Personally I believe there is enough competition in the market to allow providers to decide how to price their services and run their networks. When residential bandwidth was limited to dial-up modems, providing unlimited access was feasible because the last mile provided a significant bottleneck for each individual node. But even then, when the infrastructure was first being deployed and bandwidth was exceedingly expensive by today's standards, many providers charged by the minute. Again we forget how good we have it these days. Today the bottlenecks are not in any individual node, but the subnets that connect the nodes.

I could envision a system where basic service could be provided for free because some services like Google or Netflix pay to get access to more bandwidth. So for instance most of the internet could be limited to 200k down while Netflix gets 5meg down. If the user wanted uniform access to the network, they could pay a higher fee. I think a lot of consumers would go for such a service because most of their applications like gmail, twitter, facebook, don't require that much bandwidth. Also Charter, Comcast, etc. have been trying to compete against fixed line phone operators by offering VOIP services. I could also envision a system where VOIP was given more bandwidth and regular network access less. Again this could be provided at a much reduced cost than uniform network access. But net neutrality, as I understand it, prohibits such services and ultimately light users will end up paying for more bandwidth than they use, and could put basic level service out of reach for many users. Oddly enough this problem is similar to the current regulations on health insurance where a minimum level of service is regulated in and therefore basic services are not available at a less expensive price.

The reason why commercial bandwidth is more expensive is that there are level of service guarantees that ensure the amount of bandwidth and uptime that is available. In a business like Amazon, which makes their living from bandwidth, these guarantees are worth it, but I'm willing to pay a much lower fee at home to get 5meg down "most of the time". My fear is that these regulations will break the camel's back and put network providers who are already under financial stress (Charter is already in bankruptcy) from the economic crisis into bankruptcy and the government will step up to subsidize their businesses. The reason this concerns me is that it will hurt the adoption of competing technologies like wireless which long term could provide lower bandwidth costs. Secondly the internet is far too important of a communication mechanism to allow that much involvement. Once there are subsidizes on services there will be debates about what content should be allowed just as there are debates about how much a banking CEO will be paid, and this will ultimately infringe on the freedoms we now take for granted. Put another way, you may like and trust our current administration, but our system gaurentees that another administration will take its place and it might have views you don't agree with, but we will have already opened the door to regulation, and it will be difficult to take that back.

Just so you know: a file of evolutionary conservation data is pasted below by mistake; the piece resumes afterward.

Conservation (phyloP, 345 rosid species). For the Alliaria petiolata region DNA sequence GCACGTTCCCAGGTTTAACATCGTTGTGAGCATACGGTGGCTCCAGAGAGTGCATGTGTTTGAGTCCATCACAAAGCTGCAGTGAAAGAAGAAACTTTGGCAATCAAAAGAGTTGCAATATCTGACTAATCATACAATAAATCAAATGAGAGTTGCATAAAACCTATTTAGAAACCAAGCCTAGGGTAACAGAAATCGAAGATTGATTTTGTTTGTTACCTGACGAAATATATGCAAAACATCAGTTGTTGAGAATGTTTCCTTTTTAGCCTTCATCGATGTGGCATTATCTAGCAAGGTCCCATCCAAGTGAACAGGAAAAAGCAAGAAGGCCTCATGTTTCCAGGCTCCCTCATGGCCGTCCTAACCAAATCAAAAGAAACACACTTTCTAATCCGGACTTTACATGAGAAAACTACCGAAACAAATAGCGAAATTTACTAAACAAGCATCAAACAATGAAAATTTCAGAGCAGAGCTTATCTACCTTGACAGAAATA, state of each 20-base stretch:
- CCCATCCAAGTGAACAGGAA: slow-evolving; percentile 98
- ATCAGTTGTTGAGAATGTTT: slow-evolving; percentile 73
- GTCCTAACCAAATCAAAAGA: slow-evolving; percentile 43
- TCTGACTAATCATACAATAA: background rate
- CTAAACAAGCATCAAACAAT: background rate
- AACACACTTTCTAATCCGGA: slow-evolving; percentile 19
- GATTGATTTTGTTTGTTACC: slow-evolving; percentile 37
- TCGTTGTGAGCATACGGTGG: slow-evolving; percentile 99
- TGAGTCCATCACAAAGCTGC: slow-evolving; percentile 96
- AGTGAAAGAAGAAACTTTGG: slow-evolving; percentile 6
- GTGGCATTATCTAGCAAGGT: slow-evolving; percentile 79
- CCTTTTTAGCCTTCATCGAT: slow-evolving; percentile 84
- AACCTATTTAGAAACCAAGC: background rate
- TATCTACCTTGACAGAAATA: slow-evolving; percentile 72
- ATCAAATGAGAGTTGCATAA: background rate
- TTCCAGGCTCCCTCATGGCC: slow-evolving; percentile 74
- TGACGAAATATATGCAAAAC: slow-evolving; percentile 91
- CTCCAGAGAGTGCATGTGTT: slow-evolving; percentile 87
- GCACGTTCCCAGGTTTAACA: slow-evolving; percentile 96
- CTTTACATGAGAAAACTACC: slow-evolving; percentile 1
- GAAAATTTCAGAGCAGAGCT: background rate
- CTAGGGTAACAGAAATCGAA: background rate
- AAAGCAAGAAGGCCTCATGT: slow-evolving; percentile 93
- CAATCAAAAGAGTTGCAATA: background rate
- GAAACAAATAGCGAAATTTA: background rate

So yes freedom and neutrality sound like good things, I like freedom, but we need to call these proposals what they are, and that is regulations, and I think it is fair to say that these regulations will put more pressure on an industry that is getting by with only the thinest of margins. Plus regulation begets regulation.